Idle Air Control is a more sophisticated version of idle control that maintains a consistent engine idle RPM under a wide variety of conditions. The IAC is a stepper motor, or simpler terms an valve that can allow varying amounts of air into the engine to keep the idle stable.

Knock Sensor

When a knock sensor is present, it can sense detonation in the engine and will enrich the fuel mixture. If an EMS system is on the engine, the ignition timing can also be retarded. One type of knock sensor is know as "ion sensing". This type of knock detection monitors small changes in the current required to fire the coil and spark plug.

Vehicle Speed Sensor (VSS)

A fancy name for the wheel speed sensor of an electric speedometer. An engine management system can use this information to fine tune fuel and ignition requirements.

Bank Angle Sensor (BAS)

This sensor determines the lean angle of the motorcycle. If the "bank angel" exceeds designated levels, the engine can be shut down. This sensor is a safety feature in OEM EFI systems.

Sequential Fuel Injection

A sequential fuel injection system times the opening of the injectors to match the opening of the intake valve into each cylinder. This type of fuel injection requires the precise timing of a crank position sensor to allow the ECU to precisely fire each injector. Most OEM EFI systems are sequential injection systems.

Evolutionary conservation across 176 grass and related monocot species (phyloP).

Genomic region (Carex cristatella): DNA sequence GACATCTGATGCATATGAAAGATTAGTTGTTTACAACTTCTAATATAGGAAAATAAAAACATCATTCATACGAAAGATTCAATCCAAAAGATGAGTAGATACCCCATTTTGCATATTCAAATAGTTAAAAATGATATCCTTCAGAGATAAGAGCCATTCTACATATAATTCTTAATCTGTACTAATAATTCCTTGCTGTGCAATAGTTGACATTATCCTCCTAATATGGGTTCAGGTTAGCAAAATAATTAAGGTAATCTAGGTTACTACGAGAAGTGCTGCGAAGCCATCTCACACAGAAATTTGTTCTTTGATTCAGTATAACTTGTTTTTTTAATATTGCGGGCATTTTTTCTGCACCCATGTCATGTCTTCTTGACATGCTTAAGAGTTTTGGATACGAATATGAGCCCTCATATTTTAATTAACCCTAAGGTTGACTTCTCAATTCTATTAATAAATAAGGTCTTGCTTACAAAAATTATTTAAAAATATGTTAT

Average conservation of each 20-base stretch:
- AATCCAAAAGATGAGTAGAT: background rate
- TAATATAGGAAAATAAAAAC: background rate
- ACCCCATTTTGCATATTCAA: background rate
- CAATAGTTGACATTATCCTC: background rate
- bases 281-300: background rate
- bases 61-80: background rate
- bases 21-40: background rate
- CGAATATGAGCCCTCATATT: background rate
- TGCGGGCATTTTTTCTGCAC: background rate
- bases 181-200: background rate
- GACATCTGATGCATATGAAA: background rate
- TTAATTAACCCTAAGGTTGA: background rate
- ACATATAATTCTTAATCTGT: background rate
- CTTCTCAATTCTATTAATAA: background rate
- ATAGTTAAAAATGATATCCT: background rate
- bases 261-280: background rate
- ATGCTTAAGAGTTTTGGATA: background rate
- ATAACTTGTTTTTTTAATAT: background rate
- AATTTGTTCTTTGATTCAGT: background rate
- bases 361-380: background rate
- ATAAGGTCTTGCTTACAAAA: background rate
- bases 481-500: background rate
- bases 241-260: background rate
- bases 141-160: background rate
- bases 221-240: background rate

Batch Fuel Injections

A batch fuel injection system simply allows all injectors to fire at once. This type of fuel injection system does not require the precise timing of the Sequential Fuel Injection system, but does allow fuel metering with the same degree of accuracy. Many aftermarket injection systems are batch fuel injection systems because of the simplicity of the electronics and the ability to precisely control the fuel mixture.

Port Injection

Port injection systems individual fuel injectors located at or near the intake valves of each cylinder.

Throttle Body Injection

Throttle body injection has one or more injectors located at or near the throttle plate in the throttle body of the injection system. Think "electronic" carburetor.

Closed Loop

Close Loop operation refers to a time when the ECU is controlling the fuel mixture based on input signals received from the Oxygen Sensor. Fuel injection systems typically only operate in closed loop mode during cruising and low engine loads. When a heavy load is placed on the engine, the ECU reverts to Open Loop operation. Not all Fuel Injection systems operate in closed loop mode.

The 2007 Harley-Davidson EFI systems use close loop mode of operation with a narrow band oxygen sensor for each cylinder.

Open Loop

Open Loop operation refers to the time when the ECU is reading the engine sensors and using the internal fuel maps to determine the appropriate amount of fuel to inject into the engine. The O2 sensor is not used in this mode of fuel injection operation.

Table 1 - Electronic Fuel Injection Terminology and Definitions

Copyright 2003-2006 Stephen Mullen, Oldsmar, FL